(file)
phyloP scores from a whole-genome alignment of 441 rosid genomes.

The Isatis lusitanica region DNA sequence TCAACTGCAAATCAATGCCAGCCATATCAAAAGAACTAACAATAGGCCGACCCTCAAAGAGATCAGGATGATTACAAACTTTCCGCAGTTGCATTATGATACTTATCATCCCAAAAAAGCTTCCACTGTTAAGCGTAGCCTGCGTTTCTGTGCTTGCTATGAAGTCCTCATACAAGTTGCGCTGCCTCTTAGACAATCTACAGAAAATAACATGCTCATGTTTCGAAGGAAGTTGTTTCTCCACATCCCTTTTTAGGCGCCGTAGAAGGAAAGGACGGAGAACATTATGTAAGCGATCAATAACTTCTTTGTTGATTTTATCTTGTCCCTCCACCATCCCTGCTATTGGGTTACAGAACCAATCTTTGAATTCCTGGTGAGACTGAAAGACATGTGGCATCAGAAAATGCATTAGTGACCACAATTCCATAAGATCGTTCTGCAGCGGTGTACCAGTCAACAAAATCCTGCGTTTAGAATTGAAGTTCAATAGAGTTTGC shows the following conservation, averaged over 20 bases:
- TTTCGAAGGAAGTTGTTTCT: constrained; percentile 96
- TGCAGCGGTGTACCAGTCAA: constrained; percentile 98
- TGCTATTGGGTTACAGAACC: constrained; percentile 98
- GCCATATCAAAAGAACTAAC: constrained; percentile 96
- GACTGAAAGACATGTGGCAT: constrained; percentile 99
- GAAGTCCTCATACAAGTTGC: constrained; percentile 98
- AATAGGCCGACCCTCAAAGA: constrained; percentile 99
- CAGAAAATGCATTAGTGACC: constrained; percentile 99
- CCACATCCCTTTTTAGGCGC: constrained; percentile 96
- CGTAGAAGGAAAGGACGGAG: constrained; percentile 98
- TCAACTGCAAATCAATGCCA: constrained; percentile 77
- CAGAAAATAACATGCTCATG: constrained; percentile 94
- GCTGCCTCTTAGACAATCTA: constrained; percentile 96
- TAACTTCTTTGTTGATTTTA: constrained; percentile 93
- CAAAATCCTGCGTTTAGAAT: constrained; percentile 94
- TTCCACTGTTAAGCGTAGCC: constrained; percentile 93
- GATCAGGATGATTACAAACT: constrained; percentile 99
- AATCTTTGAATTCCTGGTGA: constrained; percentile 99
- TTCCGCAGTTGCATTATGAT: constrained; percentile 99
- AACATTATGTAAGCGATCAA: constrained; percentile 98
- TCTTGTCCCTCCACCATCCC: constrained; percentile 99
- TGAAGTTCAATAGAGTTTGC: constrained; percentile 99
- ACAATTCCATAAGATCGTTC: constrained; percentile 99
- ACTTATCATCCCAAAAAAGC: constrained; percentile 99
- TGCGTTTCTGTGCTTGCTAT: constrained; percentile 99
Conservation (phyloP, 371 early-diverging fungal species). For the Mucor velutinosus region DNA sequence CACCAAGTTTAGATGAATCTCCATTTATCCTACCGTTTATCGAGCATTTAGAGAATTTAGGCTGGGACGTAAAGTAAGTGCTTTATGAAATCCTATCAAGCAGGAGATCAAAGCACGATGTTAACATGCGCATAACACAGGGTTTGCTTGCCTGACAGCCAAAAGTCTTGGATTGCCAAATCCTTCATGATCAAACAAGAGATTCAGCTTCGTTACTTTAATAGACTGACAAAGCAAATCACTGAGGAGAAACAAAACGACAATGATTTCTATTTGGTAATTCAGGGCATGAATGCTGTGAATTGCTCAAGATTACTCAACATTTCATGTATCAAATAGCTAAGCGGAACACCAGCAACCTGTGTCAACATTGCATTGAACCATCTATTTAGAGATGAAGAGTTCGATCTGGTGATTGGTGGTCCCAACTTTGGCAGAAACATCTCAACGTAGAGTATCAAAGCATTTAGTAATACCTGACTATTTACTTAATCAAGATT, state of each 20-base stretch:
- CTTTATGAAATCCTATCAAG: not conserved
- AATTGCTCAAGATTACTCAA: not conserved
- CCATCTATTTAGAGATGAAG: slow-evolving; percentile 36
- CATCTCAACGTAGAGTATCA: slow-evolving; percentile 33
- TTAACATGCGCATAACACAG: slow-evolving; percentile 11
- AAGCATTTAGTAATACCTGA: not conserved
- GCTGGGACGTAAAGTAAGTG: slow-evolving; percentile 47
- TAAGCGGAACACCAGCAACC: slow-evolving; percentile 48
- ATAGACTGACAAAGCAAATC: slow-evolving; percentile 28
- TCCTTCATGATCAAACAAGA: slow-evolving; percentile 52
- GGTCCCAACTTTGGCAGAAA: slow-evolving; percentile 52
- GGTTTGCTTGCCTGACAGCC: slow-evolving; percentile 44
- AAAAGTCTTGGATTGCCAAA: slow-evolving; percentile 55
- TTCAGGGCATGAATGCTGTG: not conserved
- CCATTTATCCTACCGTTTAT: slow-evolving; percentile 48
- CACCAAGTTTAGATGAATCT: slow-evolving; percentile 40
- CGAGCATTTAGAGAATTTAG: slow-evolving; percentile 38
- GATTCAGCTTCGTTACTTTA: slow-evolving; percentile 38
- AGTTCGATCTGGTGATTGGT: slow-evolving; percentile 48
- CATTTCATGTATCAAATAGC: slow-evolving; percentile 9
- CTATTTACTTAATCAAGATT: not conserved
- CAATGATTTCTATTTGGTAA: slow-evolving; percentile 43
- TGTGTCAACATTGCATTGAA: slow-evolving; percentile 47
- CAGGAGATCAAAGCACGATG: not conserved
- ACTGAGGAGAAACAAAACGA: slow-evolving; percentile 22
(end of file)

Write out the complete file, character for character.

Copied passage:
phyloP scores from a whole-genome alignment of 441 rosid genomes.

The Isatis lusitanica region DNA sequence TCAACTGCAAATCAATGCCAGCCATATCAAAAGAACTAACAATAGGCCGACCCTCAAAGAGATCAGGATGATTACAAACTTTCCGCAGTTGCATTATGATACTTATCATCCCAAAAAAGCTTCCACTGTTAAGCGTAGCCTGCGTTTCTGTGCTTGCTATGAAGTCCTCATACAAGTTGCGCTGCCTCTTAGACAATCTACAGAAAATAACATGCTCATGTTTCGAAGGAAGTTGTTTCTCCACATCCCTTTTTAGGCGCCGTAGAAGGAAAGGACGGAGAACATTATGTAAGCGATCAATAACTTCTTTGTTGATTTTATCTTGTCCCTCCACCATCCCTGCTATTGGGTTACAGAACCAATCTTTGAATTCCTGGTGAGACTGAAAGACATGTGGCATCAGAAAATGCATTAGTGACCACAATTCCATAAGATCGTTCTGCAGCGGTGTACCAGTCAACAAAATCCTGCGTTTAGAATTGAAGTTCAATAGAGTTTGC shows the following conservation, averaged over 20 bases:
- TTTCGAAGGAAGTTGTTTCT: constrained; percentile 96
- TGCAGCGGTGTACCAGTCAA: constrained; percentile 98
- TGCTATTGGGTTACAGAACC: constrained; percentile 98
- GCCATATCAAAAGAACTAAC: constrained; percentile 96
- GACTGAAAGACATGTGGCAT: constrained; percentile 99
- GAAGTCCTCATACAAGTTGC: constrained; percentile 98
- AATAGGCCGACCCTCAAAGA: constrained; percentile 99
- CAGAAAATGCATTAGTGACC: constrained; percentile 99
- CCACATCCCTTTTTAGGCGC: constrained; percentile 96
- CGTAGAAGGAAAGGACGGAG: constrained; percentile 98
- TCAACTGCAAATCAATGCCA: constrained; percentile 77
- CAGAAAATAACATGCTCATG: constrained; percentile 94
- GCTGCCTCTTAGACAATCTA: constrained; percentile 96
- TAACTTCTTTGTTGATTTTA: constrained; percentile 93
- CAAAATCCTGCGTTTAGAAT: constrained; percentile 94
- TTCCACTGTTAAGCGTAGCC: constrained; percentile 93
- GATCAGGATGATTACAAACT: constrained; percentile 99
- AATCTTTGAATTCCTGGTGA: constrained; percentile 99
- TTCCGCAGTTGCATTATGAT: constrained; percentile 99
- AACATTATGTAAGCGATCAA: constrained; percentile 98
- TCTTGTCCCTCCACCATCCC: constrained; percentile 99
- TGAAGTTCAATAGAGTTTGC: constrained; percentile 99
- ACAATTCCATAAGATCGTTC: constrained; percentile 99
- ACTTATCATCCCAAAAAAGC: constrained; percentile 99
- TGCGTTTCTGTGCTTGCTAT: constrained; percentile 99
Conservation (phyloP, 371 early-diverging fungal species). For the Mucor velutinosus region DNA sequence CACCAAGTTTAGATGAATCTCCATTTATCCTACCGTTTATCGAGCATTTAGAGAATTTAGGCTGGGACGTAAAGTAAGTGCTTTATGAAATCCTATCAAGCAGGAGATCAAAGCACGATGTTAACATGCGCATAACACAGGGTTTGCTTGCCTGACAGCCAAAAGTCTTGGATTGCCAAATCCTTCATGATCAAACAAGAGATTCAGCTTCGTTACTTTAATAGACTGACAAAGCAAATCACTGAGGAGAAACAAAACGACAATGATTTCTATTTGGTAATTCAGGGCATGAATGCTGTGAATTGCTCAAGATTACTCAACATTTCATGTATCAAATAGCTAAGCGGAACACCAGCAACCTGTGTCAACATTGCATTGAACCATCTATTTAGAGATGAAGAGTTCGATCTGGTGATTGGTGGTCCCAACTTTGGCAGAAACATCTCAACGTAGAGTATCAAAGCATTTAGTAATACCTGACTATTTACTTAATCAAGATT, state of each 20-base stretch:
- CTTTATGAAATCCTATCAAG: not conserved
- AATTGCTCAAGATTACTCAA: not conserved
- CCATCTATTTAGAGATGAAG: slow-evolving; percentile 36
- CATCTCAACGTAGAGTATCA: slow-evolving; percentile 33
- TTAACATGCGCATAACACAG: slow-evolving; percentile 11
- AAGCATTTAGTAATACCTGA: not conserved
- GCTGGGACGTAAAGTAAGTG: slow-evolving; percentile 47
- TAAGCGGAACACCAGCAACC: slow-evolving; percentile 48
- ATAGACTGACAAAGCAAATC: slow-evolving; percentile 28
- TCCTTCATGATCAAACAAGA: slow-evolving; percentile 52
- GGTCCCAACTTTGGCAGAAA: slow-evolving; percentile 52
- GGTTTGCTTGCCTGACAGCC: slow-evolving; percentile 44
- AAAAGTCTTGGATTGCCAAA: slow-evolving; percentile 55
- TTCAGGGCATGAATGCTGTG: not conserved
- CCATTTATCCTACCGTTTAT: slow-evolving; percentile 48
- CACCAAGTTTAGATGAATCT: slow-evolving; percentile 40
- CGAGCATTTAGAGAATTTAG: slow-evolving; percentile 38
- GATTCAGCTTCGTTACTTTA: slow-evolving; percentile 38
- AGTTCGATCTGGTGATTGGT: slow-evolving; percentile 48
- CATTTCATGTATCAAATAGC: slow-evolving; percentile 9
- CTATTTACTTAATCAAGATT: not conserved
- CAATGATTTCTATTTGGTAA: slow-evolving; percentile 43
- TGTGTCAACATTGCATTGAA: slow-evolving; percentile 47
- CAGGAGATCAAAGCACGATG: not conserved
- ACTGAGGAGAAACAAAACGA: slow-evolving; percentile 22